Learn More

Product ImageYou can learn more about options in the Displays preferences pane on pages 553-554 of Mac OS X 10.5 Leopard: Visual QuickStart Guide.

And if you’d prefer to stick with one monitor, be sure to check out pages 179-183 of the book to learn more about Spaces.

Leopard 10.5.2 Adds More Support for Routers

Makes Back to My Mac feature accessible to more Leopard users.

The release notes for the Mac OS X 10.5.2 update mentions, almost in passing, that the update “adds support for more third-party routers” for the Back to My Mac feature. It then provides a link to a support document titled, ” Back to My Mac: Supported router devices (Mac OS X 10.5).”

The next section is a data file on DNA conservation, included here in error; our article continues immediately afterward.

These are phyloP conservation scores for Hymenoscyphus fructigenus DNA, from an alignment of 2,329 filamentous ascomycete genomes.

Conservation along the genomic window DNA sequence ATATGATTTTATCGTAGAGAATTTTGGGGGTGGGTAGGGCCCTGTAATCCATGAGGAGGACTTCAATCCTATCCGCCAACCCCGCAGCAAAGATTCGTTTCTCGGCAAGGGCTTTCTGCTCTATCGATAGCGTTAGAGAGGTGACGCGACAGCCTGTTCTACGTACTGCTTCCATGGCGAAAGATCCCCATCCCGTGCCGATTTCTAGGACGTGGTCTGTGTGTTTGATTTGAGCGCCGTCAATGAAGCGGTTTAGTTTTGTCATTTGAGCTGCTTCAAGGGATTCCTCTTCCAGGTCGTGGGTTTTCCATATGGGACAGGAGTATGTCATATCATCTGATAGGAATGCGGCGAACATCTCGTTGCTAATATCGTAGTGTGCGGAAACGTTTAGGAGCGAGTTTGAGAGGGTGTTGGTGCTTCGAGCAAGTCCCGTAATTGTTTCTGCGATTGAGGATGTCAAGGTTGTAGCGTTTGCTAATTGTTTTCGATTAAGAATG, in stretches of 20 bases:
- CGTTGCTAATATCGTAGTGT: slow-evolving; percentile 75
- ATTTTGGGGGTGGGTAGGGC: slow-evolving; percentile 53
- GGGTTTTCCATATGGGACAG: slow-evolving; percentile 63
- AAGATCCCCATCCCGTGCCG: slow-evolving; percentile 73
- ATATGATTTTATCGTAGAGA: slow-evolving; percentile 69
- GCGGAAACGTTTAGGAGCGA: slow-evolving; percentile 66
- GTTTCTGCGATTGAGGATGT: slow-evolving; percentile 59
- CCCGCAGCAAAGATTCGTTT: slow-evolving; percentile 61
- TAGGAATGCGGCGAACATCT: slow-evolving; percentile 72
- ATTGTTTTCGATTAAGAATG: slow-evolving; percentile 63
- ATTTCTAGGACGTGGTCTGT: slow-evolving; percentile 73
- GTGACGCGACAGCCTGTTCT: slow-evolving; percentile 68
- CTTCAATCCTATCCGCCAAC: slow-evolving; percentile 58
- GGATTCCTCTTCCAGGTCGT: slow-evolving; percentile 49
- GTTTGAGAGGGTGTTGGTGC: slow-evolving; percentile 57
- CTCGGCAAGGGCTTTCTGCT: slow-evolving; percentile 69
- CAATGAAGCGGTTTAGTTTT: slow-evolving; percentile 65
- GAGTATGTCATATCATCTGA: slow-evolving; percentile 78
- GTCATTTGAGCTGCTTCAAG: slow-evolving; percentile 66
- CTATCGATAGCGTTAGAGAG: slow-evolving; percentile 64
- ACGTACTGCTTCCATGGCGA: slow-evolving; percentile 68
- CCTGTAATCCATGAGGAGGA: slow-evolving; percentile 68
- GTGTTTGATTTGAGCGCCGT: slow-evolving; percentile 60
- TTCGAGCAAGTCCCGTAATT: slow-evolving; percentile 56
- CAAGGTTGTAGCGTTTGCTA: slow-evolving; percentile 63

Back To My MacThe article indicates that Back to My Mac should work with all AirPort Express and AirPort Extreme base stations. It provides additional links to information for configuring a base station to work with Back to My Mac.

The article also lists third-party manufacturers whose routers work with Back to My Mac.

If you’re struggling to get Back to My Mac working on your setup, the support document is a good place to start your troubleshooting process.

Page References

Product ImageYou can learn more about enabling the Back to My Mac feature of Mac OS X on page 460 of Mac OS X 10.5 Leopard: Visual QuickStart Guide.

You can also find more detailed how-to information in an article I wrote for Peachpit Press’s Web site, “Going Back to Your Mac in Mac OS X Leopard.”

Toggling Menu Bar Translucency

Your Leopard menu bar no longer has to be translucent.